Submitted to: Journal of Invertebrate Pathology
Publication Type: Peer Reviewed Journal
Publication Acceptance Date: December 18, 1998
Publication Date: N/A
Interpretive Summary: The use of fungal pathogens for the biological control of insect pests is a long-term goal of many laboratories worldwide. This paper treats a surprisingly diverse range of insect-pathogenic fungi from Denmark whose spores are produced into slime drops. These fungi were identified as a range of VERTICILLIUM and ACREMONIUM species, and their potential utility was against several important pests in Denmark (sweet potato whitefly, housefly, and lesser mealworm). The fungi that proved to be most effective against these target pests were isolated that could be identified as VERTICILLIUM LECANII, a globally distributed fungus with a well demonstrated pathogenicity for a wide range of insects. This study demonstrated that a surprisingly diverse group of these morphologically similar fungi could be isolated from insects in Denmark, and that some of these fungi were either weak pathogens or colonized dead rather than living ginsects. Some of these fungi did prove to have real potential for use in applied programs of fungal biocontrol of target pest insects in this northern European country, and it is possible that they might be useful in other parts of the world located in the high latitudes.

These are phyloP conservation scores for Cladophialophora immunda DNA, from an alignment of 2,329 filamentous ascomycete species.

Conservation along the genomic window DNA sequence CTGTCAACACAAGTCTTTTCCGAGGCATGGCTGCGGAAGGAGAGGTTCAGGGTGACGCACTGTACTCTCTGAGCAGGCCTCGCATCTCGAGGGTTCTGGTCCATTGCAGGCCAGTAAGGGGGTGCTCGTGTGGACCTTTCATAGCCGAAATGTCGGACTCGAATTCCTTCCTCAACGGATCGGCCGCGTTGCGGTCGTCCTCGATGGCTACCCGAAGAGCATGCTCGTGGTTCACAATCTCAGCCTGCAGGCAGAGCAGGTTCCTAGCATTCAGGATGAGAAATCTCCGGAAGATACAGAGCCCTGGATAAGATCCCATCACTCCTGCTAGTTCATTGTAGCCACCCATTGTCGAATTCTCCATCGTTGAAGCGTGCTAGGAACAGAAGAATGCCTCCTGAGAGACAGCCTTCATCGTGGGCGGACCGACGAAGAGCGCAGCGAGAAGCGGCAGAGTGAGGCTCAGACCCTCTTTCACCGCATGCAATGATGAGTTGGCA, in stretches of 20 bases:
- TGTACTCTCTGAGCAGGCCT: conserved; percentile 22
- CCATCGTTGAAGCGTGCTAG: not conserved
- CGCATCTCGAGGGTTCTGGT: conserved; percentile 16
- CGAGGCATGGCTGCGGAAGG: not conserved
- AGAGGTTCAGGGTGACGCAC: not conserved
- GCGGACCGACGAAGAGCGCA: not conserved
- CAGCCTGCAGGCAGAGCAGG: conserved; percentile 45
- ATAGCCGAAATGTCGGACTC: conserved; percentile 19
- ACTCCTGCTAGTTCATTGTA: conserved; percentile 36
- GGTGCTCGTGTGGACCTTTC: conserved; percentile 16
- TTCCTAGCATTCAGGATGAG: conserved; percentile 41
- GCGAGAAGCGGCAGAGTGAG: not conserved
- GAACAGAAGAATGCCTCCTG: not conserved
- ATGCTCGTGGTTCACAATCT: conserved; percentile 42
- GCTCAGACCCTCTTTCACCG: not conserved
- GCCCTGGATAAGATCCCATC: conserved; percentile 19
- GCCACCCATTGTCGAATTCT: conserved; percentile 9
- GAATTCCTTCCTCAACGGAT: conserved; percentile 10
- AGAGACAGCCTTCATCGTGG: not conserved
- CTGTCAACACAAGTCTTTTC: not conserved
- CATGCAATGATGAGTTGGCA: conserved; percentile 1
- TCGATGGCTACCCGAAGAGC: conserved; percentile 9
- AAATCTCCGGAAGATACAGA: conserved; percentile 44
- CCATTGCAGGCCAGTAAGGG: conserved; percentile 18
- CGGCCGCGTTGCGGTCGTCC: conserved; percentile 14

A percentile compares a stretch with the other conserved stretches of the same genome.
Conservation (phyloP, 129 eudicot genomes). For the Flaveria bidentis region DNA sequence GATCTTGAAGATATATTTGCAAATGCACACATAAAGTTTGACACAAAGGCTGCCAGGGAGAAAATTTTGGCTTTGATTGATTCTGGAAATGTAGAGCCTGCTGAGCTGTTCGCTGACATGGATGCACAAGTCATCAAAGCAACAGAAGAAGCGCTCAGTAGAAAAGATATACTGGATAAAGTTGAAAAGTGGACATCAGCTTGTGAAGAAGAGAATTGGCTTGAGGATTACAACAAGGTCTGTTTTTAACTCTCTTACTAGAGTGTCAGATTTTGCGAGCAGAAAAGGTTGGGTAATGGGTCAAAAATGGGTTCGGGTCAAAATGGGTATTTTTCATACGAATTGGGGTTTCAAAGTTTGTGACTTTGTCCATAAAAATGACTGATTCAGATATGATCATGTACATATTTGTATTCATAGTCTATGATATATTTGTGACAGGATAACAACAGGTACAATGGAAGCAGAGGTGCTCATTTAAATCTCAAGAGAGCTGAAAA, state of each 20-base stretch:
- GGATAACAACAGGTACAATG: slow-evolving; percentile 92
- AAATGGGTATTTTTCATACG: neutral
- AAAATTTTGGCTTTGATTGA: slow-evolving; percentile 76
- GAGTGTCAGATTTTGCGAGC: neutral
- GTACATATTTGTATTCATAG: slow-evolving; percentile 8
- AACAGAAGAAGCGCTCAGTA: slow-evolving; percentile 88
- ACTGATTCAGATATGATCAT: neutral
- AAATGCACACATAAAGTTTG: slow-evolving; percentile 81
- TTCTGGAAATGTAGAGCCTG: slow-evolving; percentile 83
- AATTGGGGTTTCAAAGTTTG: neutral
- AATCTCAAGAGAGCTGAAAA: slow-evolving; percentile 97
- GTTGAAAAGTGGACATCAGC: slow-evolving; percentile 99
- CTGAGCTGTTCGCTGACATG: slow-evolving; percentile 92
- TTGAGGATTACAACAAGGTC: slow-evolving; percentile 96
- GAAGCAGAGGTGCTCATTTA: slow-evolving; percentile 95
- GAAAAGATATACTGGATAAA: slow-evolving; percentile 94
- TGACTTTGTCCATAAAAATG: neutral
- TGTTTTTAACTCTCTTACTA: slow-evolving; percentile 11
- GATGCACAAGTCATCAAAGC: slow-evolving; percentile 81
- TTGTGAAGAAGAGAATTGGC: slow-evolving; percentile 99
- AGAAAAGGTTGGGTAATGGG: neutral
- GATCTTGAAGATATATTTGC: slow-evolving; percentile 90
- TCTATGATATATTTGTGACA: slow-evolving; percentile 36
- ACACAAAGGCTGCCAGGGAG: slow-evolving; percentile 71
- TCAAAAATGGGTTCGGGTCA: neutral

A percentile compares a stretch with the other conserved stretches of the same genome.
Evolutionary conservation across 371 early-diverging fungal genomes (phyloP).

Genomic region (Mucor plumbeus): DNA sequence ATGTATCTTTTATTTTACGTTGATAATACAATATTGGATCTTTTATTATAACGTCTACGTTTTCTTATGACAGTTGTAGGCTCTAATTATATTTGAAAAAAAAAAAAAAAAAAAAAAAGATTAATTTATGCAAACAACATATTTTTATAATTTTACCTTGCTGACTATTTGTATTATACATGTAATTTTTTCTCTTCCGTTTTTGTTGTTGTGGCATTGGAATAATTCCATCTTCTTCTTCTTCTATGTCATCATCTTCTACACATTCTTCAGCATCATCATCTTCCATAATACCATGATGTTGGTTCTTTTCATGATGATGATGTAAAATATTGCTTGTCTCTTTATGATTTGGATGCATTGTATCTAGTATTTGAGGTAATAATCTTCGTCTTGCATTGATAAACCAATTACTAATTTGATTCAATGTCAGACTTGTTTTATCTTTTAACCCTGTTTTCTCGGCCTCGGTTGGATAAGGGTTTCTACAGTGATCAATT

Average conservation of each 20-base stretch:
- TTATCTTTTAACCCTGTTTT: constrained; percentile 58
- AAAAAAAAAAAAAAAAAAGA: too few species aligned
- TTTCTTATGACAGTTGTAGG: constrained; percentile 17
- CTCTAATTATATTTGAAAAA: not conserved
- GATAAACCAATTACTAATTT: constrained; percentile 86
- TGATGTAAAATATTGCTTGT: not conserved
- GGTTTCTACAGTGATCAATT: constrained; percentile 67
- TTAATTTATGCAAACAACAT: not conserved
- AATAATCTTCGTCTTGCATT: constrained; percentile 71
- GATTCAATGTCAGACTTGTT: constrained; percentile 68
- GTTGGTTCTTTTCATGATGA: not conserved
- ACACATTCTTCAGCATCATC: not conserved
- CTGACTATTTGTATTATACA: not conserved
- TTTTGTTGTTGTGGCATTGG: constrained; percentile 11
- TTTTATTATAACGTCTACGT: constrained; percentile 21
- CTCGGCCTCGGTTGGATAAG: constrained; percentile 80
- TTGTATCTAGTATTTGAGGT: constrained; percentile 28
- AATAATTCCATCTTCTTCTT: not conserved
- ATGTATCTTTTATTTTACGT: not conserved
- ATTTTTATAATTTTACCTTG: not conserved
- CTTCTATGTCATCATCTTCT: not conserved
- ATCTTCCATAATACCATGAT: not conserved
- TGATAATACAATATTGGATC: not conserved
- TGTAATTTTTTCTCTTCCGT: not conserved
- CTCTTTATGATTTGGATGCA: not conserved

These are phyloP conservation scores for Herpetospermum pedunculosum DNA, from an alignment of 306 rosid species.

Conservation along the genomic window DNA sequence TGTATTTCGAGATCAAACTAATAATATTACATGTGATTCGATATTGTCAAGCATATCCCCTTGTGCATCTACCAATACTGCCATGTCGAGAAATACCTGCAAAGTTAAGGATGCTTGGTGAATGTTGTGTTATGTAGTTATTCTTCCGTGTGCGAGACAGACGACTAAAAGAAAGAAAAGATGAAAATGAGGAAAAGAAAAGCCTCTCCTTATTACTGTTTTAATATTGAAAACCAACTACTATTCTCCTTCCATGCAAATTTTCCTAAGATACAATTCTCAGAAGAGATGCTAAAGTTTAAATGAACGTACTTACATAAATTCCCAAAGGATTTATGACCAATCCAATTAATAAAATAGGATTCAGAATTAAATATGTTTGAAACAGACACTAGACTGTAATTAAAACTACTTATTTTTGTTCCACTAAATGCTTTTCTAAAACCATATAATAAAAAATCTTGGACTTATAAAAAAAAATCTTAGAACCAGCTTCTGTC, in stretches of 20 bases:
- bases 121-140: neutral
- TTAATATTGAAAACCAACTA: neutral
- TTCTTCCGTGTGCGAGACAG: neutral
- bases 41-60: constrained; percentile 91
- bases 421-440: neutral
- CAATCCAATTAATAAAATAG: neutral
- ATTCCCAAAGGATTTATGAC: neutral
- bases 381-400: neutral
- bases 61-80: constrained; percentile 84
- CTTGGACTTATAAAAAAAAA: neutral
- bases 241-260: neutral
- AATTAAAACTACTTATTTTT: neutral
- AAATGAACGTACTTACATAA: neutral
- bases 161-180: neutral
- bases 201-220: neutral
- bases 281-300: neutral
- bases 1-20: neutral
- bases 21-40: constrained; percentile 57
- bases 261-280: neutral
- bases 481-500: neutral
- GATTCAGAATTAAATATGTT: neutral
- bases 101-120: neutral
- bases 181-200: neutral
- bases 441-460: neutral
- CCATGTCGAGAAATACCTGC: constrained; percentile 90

Hyphomycetes with conidia formed in slimy heads from hyaline mycelium were isolated from a range of insect hosts. Isolation on artificial medium and microscopic examination revealed that these fungi in many cases were not VERTICILLIUM LECANII despite a superficial resemblance to this common entomopathogen. The fungi were identified as VERTICILLIUM FUSISPORUM, VERTICILLIUM PSALLIOTAE, VERTICILLIUM LAMELLICOLA and species of ACREMONIUM. Isolates of these fungi were bioassayed against the sweet- potato whitefly (BEMISIA TABACI) and against the housefly (MUSCA DOMESTICA) to examine their entomopathogenicity. V. LAMELLICOLA was not pathogenic to insects, while varying levels of pathogenicity were shown for the other species. In general, V. LECANII was the most pathogenic species. Immature whiteflies appeared to be more susceptible to fungal infection than adult houseflies, and the host range for several of the fungi also included a coleopteran (lesser mealworm, ALPHITOBIUS DIAPERINUS).